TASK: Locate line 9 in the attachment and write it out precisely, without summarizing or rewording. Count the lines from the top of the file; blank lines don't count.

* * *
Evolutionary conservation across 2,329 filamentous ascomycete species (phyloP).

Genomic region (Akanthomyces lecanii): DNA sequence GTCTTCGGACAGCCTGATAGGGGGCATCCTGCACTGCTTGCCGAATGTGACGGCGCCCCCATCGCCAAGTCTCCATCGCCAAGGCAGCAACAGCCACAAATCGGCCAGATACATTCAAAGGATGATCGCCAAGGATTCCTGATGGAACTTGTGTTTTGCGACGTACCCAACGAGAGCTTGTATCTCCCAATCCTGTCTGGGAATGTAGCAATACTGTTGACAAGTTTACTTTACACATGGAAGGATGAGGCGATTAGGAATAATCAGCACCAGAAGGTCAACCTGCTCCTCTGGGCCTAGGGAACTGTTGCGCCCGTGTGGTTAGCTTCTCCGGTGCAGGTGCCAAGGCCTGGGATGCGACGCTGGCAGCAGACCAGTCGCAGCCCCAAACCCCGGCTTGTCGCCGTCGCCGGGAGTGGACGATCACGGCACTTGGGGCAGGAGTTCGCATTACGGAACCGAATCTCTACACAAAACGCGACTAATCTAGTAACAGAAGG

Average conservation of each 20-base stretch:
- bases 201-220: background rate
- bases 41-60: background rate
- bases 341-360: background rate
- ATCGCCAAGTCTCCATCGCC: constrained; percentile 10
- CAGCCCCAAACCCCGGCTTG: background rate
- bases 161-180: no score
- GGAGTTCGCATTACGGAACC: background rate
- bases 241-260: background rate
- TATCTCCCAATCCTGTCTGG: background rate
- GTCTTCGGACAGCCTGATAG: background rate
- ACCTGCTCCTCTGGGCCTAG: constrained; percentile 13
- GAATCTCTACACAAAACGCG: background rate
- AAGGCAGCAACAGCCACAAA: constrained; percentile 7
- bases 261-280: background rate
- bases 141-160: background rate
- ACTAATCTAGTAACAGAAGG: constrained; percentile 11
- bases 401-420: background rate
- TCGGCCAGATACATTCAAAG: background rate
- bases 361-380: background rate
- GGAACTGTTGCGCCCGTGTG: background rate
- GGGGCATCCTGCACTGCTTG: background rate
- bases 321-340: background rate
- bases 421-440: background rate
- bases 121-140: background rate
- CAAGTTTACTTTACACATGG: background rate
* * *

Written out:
- bases 161-180: no score